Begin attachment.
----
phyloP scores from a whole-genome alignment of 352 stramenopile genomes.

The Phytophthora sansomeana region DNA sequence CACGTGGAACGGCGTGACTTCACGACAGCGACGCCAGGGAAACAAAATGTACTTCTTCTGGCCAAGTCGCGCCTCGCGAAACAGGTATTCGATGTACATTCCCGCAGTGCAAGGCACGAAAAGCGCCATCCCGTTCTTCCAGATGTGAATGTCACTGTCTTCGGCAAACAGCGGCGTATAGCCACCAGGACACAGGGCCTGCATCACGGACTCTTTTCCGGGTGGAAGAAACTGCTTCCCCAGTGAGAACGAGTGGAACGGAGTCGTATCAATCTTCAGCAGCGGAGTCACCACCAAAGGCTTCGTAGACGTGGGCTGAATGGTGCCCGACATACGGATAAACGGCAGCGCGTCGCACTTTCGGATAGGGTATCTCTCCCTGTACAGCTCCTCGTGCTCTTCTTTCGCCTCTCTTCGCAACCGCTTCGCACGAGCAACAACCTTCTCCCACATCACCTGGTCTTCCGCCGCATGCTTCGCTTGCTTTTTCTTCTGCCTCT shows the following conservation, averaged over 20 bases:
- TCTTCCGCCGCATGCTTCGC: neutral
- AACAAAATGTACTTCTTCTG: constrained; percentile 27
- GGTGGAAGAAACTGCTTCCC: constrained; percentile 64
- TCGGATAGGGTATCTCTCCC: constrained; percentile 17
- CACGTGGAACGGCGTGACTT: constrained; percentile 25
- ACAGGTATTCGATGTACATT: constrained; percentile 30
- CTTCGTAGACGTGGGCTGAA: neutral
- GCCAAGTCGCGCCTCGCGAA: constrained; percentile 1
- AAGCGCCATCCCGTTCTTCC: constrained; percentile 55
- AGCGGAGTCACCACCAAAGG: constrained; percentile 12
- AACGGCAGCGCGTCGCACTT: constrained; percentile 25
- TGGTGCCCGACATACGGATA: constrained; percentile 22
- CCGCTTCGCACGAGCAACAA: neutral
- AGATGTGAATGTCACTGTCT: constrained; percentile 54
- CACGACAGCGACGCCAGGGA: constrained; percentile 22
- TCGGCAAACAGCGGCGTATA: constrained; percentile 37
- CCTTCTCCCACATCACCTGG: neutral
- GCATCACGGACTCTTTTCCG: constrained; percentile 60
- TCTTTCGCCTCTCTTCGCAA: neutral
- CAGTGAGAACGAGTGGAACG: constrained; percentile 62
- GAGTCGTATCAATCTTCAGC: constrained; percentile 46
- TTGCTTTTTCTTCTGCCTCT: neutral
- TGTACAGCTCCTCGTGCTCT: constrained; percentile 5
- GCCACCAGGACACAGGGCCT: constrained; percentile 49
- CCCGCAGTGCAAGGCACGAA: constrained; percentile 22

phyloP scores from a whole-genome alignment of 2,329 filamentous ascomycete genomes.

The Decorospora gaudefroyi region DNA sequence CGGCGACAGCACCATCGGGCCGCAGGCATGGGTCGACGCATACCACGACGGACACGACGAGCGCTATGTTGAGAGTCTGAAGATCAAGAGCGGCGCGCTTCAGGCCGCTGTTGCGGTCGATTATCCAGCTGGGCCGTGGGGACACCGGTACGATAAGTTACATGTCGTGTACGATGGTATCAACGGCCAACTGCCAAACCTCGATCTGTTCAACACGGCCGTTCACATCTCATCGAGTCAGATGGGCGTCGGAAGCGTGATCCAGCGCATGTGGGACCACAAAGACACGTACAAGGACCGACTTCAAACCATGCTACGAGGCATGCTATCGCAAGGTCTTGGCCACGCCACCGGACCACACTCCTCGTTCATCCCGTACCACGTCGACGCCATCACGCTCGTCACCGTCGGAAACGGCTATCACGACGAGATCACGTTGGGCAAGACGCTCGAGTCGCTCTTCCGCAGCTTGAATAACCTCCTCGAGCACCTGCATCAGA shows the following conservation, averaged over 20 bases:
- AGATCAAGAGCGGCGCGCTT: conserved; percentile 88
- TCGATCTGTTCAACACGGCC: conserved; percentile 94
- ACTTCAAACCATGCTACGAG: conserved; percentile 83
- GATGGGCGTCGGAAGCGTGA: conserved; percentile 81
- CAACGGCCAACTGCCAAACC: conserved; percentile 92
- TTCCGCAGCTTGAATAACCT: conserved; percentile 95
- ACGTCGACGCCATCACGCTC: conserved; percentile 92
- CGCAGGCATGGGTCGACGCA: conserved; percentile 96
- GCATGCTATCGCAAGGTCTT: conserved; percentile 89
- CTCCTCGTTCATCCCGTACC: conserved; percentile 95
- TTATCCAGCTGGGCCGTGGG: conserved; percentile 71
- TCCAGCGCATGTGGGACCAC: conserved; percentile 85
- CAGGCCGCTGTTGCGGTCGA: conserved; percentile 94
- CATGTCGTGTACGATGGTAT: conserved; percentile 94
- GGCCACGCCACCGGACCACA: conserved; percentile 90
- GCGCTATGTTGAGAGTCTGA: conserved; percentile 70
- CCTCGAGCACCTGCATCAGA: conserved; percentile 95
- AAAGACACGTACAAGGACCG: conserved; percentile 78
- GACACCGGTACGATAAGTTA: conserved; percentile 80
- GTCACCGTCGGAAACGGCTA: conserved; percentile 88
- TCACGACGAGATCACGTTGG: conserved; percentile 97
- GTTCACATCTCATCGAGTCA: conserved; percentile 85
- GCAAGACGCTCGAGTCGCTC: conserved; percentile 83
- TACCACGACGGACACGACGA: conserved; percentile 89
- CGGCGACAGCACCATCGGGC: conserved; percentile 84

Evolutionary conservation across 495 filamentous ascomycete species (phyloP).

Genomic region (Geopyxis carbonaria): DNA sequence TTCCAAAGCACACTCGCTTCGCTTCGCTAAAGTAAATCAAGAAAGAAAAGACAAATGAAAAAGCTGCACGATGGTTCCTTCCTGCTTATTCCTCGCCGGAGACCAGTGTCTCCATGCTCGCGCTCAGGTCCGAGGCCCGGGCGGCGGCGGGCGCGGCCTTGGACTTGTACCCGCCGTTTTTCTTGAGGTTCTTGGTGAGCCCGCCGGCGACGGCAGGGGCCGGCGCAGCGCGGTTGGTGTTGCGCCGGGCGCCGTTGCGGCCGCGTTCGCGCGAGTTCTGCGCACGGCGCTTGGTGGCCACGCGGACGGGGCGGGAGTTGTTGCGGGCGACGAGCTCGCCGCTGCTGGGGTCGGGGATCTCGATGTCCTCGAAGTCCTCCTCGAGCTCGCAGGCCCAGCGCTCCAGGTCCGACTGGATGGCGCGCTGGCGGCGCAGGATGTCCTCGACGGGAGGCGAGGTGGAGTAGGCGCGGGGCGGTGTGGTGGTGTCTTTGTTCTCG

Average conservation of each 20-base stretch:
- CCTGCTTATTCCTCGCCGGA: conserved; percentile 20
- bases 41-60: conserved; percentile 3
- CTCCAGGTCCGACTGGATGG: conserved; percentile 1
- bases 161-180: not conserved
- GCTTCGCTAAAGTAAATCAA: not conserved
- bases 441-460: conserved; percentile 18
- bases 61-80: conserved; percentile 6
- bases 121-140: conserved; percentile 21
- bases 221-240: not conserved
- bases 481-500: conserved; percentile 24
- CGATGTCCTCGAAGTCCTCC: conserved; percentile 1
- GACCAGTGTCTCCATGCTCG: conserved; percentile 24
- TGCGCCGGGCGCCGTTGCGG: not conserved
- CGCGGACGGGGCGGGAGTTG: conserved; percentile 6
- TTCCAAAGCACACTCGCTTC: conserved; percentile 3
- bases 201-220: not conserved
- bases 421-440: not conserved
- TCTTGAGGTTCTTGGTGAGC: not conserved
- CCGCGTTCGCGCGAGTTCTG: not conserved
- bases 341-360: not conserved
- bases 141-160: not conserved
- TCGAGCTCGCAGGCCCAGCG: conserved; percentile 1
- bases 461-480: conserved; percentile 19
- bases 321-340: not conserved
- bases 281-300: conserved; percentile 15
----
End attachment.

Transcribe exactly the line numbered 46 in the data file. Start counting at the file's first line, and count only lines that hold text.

- CCTCGAGCACCTGCATCAGA: conserved; percentile 95